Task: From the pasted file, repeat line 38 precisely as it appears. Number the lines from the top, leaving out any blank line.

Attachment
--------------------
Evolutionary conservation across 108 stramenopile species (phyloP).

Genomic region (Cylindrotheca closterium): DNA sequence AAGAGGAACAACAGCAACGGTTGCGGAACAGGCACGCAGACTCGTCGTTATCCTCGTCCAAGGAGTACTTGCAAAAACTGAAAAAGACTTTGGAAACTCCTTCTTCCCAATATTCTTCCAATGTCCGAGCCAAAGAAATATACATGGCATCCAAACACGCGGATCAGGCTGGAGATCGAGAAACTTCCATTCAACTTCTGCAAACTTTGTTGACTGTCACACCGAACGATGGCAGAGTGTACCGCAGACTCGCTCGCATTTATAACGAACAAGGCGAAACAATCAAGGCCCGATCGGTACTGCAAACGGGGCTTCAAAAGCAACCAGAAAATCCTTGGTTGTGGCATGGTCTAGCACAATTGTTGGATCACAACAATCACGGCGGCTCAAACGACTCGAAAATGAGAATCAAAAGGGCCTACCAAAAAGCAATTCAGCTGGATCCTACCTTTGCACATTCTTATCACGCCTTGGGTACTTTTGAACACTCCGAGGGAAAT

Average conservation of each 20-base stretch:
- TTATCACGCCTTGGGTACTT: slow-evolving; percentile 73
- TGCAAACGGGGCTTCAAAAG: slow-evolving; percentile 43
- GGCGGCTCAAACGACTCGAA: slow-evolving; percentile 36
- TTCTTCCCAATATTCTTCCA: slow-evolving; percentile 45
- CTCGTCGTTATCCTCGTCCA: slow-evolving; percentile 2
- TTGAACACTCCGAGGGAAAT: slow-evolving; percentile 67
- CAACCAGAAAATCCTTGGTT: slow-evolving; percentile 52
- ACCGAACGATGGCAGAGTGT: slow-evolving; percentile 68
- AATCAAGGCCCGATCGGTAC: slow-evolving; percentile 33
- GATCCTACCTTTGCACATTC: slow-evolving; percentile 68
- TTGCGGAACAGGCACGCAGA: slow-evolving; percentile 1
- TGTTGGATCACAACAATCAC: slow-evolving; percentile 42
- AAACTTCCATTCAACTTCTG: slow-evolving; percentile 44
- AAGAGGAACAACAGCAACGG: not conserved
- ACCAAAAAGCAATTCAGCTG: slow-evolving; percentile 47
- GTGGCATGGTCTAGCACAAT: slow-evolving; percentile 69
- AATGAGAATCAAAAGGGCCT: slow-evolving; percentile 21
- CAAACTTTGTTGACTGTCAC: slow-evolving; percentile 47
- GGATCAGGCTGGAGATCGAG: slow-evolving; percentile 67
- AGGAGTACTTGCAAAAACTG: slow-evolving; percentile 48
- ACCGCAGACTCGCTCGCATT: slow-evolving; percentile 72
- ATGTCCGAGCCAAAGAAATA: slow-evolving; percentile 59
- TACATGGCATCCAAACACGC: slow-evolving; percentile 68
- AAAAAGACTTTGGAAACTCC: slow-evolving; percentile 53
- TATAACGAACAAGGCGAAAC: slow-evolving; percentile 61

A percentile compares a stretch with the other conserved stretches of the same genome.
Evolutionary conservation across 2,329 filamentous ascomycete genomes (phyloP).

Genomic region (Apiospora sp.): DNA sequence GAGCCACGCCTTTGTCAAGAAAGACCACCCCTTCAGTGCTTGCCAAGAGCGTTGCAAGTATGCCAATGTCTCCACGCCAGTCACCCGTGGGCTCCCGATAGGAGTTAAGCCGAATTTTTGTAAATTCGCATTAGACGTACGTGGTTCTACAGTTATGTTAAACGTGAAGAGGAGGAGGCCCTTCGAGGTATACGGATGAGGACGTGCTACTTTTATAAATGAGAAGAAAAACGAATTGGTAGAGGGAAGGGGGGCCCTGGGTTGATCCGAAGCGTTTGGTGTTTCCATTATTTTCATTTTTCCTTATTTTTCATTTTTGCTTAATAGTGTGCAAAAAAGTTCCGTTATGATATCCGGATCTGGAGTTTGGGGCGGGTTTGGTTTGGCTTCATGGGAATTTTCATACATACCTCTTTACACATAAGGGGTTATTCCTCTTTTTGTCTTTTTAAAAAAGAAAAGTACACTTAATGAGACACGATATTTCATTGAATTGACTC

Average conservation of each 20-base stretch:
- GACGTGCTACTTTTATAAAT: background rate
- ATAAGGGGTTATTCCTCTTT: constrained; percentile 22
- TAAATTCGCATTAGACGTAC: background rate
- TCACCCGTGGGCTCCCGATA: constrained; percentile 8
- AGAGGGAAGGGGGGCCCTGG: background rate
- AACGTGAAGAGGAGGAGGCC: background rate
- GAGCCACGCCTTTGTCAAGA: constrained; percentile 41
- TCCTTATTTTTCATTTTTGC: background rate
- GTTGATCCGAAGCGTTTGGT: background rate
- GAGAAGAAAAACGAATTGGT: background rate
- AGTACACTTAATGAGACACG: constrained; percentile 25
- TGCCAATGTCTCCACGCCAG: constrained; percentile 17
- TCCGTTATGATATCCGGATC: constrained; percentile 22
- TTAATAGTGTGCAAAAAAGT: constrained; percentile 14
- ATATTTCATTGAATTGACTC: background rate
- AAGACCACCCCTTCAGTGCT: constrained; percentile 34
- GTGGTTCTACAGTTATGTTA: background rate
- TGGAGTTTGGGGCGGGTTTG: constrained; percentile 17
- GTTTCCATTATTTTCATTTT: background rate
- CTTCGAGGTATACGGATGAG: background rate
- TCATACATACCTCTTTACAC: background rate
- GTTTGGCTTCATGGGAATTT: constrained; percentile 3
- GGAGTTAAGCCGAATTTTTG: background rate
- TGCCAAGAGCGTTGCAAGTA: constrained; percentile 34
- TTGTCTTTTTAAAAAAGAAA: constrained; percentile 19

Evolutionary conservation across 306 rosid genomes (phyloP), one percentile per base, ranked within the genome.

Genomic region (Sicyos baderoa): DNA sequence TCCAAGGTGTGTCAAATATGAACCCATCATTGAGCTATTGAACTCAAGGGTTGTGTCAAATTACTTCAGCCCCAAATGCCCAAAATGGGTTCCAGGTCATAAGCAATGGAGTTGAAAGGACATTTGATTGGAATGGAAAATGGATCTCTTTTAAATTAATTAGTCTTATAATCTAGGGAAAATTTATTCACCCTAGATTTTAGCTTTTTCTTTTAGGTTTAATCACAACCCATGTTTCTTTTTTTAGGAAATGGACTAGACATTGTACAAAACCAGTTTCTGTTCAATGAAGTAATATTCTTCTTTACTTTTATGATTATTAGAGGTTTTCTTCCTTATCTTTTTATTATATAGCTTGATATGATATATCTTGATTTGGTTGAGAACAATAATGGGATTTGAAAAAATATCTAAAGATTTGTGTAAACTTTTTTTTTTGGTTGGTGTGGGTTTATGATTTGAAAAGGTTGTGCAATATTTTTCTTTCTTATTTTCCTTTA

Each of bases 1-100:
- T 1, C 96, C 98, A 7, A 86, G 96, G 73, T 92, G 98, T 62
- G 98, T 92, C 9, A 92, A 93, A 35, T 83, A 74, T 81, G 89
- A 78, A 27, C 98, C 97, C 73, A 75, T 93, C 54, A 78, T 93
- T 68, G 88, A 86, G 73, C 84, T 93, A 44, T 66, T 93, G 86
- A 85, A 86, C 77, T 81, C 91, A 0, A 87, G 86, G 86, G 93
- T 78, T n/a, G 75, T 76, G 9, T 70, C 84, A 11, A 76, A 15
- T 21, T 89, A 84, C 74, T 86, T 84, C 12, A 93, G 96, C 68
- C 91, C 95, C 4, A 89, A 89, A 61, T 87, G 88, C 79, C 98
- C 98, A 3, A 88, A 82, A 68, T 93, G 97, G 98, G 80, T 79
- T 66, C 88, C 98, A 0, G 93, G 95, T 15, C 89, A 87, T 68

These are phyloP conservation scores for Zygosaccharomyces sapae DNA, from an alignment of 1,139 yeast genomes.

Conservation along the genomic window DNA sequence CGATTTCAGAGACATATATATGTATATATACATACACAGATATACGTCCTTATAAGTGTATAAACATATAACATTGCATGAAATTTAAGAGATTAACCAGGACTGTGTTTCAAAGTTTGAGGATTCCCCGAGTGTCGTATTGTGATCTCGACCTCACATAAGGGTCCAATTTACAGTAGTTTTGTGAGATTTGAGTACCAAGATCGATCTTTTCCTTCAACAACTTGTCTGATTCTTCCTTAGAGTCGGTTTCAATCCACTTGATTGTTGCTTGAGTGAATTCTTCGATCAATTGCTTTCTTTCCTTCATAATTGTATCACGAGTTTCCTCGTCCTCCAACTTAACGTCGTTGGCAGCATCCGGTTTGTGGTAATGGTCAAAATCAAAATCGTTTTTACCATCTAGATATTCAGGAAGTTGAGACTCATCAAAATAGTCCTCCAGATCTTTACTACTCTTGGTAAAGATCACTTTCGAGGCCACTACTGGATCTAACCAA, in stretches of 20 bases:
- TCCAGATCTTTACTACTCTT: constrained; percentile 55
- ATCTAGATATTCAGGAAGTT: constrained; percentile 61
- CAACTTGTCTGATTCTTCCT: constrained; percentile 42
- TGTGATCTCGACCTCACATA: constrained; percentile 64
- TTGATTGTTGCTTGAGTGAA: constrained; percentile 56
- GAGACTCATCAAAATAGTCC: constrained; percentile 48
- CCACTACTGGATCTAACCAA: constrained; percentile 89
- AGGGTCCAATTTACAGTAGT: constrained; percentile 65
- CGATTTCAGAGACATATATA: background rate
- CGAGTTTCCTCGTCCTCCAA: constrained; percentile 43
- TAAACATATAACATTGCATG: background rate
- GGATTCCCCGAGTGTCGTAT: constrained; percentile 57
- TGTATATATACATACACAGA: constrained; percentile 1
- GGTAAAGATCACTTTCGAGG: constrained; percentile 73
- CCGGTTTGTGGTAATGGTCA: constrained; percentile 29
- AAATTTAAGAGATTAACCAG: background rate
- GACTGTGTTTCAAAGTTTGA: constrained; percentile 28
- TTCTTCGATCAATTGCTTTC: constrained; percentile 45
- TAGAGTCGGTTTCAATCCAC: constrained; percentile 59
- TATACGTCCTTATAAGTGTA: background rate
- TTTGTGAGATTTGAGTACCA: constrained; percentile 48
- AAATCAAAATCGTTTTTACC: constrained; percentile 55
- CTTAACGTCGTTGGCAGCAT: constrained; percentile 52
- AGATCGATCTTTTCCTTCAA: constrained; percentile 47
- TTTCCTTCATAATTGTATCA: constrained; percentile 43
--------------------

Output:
- AACGTGAAGAGGAGGAGGCC: background rate